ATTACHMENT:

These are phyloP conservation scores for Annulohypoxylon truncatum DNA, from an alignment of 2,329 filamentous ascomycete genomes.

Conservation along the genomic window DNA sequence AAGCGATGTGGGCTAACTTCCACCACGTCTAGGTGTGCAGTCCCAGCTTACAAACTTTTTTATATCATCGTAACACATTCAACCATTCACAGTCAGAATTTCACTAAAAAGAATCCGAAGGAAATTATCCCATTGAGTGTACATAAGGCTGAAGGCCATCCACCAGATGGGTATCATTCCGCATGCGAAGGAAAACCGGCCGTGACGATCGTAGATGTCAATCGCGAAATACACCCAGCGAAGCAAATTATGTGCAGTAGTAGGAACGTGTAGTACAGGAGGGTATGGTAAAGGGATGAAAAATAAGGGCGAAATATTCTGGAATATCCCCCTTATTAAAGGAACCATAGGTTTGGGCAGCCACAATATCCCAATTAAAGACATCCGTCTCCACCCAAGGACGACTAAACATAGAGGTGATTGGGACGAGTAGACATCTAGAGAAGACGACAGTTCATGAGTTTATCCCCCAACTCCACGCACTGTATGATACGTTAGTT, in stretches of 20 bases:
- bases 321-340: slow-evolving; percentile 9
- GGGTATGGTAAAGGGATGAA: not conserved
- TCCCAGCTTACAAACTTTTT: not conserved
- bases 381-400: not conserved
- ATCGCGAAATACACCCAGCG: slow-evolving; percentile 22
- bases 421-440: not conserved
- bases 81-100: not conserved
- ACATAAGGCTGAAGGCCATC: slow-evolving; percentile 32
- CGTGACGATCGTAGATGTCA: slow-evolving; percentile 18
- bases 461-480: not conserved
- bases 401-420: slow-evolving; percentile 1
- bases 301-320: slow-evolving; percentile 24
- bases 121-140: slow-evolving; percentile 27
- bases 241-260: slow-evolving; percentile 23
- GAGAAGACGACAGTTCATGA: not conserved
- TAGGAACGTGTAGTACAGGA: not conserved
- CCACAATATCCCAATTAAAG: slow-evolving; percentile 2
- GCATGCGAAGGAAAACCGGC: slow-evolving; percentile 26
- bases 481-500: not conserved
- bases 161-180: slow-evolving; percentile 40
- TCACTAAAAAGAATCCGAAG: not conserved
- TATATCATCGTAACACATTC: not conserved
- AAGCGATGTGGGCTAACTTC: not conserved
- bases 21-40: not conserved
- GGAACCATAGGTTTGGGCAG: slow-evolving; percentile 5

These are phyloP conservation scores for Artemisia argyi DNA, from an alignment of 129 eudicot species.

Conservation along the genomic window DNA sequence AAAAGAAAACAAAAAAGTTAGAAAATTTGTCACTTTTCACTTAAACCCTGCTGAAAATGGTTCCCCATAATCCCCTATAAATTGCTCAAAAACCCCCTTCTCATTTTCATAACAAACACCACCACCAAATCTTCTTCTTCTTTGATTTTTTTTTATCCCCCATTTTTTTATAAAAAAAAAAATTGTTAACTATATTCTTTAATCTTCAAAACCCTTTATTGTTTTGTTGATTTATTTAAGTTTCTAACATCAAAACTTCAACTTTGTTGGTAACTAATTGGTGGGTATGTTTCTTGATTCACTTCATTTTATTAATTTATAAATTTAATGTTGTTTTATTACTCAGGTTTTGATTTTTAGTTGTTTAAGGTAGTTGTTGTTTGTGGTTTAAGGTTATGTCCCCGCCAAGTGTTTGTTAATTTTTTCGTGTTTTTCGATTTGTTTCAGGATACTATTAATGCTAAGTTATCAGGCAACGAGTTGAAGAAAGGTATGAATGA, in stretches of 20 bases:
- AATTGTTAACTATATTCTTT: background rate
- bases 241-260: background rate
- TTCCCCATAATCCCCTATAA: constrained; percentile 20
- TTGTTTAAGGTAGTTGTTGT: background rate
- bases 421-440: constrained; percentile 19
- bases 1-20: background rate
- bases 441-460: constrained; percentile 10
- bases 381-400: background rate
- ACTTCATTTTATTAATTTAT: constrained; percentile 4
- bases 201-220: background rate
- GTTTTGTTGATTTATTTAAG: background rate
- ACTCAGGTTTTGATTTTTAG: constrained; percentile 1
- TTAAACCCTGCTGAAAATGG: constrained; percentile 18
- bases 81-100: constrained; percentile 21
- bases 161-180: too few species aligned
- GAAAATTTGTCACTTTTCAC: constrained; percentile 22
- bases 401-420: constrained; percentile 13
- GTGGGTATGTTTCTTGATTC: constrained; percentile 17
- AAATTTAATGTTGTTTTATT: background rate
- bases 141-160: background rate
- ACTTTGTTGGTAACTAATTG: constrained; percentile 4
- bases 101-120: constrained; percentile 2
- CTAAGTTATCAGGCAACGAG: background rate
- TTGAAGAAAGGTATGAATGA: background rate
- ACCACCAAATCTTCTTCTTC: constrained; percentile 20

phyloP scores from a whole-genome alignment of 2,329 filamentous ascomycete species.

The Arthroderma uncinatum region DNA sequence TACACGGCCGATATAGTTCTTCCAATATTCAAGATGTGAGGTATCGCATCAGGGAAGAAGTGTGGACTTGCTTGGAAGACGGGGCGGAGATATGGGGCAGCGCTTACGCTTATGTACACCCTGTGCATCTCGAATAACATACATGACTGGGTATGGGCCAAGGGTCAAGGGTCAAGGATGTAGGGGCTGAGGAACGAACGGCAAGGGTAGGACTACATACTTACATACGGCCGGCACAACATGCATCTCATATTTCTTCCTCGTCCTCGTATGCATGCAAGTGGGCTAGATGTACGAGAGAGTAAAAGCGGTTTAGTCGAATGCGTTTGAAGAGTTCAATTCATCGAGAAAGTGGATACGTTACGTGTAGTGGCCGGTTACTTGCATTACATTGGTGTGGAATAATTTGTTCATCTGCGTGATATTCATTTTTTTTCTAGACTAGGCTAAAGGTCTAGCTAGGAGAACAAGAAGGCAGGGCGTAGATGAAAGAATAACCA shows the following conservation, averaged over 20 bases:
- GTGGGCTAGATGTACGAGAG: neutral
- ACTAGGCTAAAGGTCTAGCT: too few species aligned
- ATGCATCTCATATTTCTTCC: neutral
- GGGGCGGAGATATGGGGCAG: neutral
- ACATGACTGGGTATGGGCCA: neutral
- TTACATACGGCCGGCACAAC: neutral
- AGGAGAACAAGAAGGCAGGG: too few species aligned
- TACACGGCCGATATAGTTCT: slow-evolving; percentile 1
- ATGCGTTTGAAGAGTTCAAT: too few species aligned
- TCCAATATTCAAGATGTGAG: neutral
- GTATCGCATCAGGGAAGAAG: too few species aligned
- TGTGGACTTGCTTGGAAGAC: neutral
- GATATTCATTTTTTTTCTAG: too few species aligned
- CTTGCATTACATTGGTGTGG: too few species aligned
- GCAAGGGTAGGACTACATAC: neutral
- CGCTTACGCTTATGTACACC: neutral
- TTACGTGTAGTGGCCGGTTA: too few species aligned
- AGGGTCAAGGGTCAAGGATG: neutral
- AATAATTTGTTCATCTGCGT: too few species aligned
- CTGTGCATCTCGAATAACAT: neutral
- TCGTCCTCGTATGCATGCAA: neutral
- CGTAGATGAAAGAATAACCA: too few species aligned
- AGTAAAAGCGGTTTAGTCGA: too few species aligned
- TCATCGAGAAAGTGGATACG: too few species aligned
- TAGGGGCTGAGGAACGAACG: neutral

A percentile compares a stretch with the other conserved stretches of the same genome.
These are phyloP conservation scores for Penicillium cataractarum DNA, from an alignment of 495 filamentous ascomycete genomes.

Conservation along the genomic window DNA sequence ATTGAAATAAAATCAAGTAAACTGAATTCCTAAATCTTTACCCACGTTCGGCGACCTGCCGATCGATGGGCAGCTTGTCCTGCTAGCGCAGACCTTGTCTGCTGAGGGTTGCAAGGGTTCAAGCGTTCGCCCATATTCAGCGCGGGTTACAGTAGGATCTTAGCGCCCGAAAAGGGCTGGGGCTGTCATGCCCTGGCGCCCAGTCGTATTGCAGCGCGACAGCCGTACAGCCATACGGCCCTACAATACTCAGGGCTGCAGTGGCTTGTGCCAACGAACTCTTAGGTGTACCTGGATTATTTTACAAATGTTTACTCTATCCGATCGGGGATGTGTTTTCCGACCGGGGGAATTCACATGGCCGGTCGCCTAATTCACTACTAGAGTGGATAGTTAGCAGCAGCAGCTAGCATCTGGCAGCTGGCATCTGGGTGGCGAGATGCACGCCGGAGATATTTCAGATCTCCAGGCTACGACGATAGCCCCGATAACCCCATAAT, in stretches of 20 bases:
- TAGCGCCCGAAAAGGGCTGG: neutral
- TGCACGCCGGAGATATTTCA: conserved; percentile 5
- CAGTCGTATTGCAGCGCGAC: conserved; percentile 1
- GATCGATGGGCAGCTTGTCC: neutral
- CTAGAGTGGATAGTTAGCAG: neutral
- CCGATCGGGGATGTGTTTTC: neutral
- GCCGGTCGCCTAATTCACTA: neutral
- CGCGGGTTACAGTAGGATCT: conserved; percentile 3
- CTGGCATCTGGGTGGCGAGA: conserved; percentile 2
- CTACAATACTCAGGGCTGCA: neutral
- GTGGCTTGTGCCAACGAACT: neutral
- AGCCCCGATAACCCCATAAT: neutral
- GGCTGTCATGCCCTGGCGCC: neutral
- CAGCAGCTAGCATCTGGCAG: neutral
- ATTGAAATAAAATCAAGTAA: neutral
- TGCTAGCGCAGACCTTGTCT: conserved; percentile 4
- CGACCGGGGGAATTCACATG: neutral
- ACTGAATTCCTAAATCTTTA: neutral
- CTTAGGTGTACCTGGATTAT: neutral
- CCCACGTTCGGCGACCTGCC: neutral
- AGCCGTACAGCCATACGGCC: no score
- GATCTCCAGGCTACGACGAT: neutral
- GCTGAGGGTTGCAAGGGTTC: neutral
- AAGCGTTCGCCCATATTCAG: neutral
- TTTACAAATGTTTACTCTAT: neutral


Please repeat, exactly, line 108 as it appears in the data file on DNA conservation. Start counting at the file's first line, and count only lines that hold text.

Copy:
- AAGCGTTCGCCCATATTCAG: neutral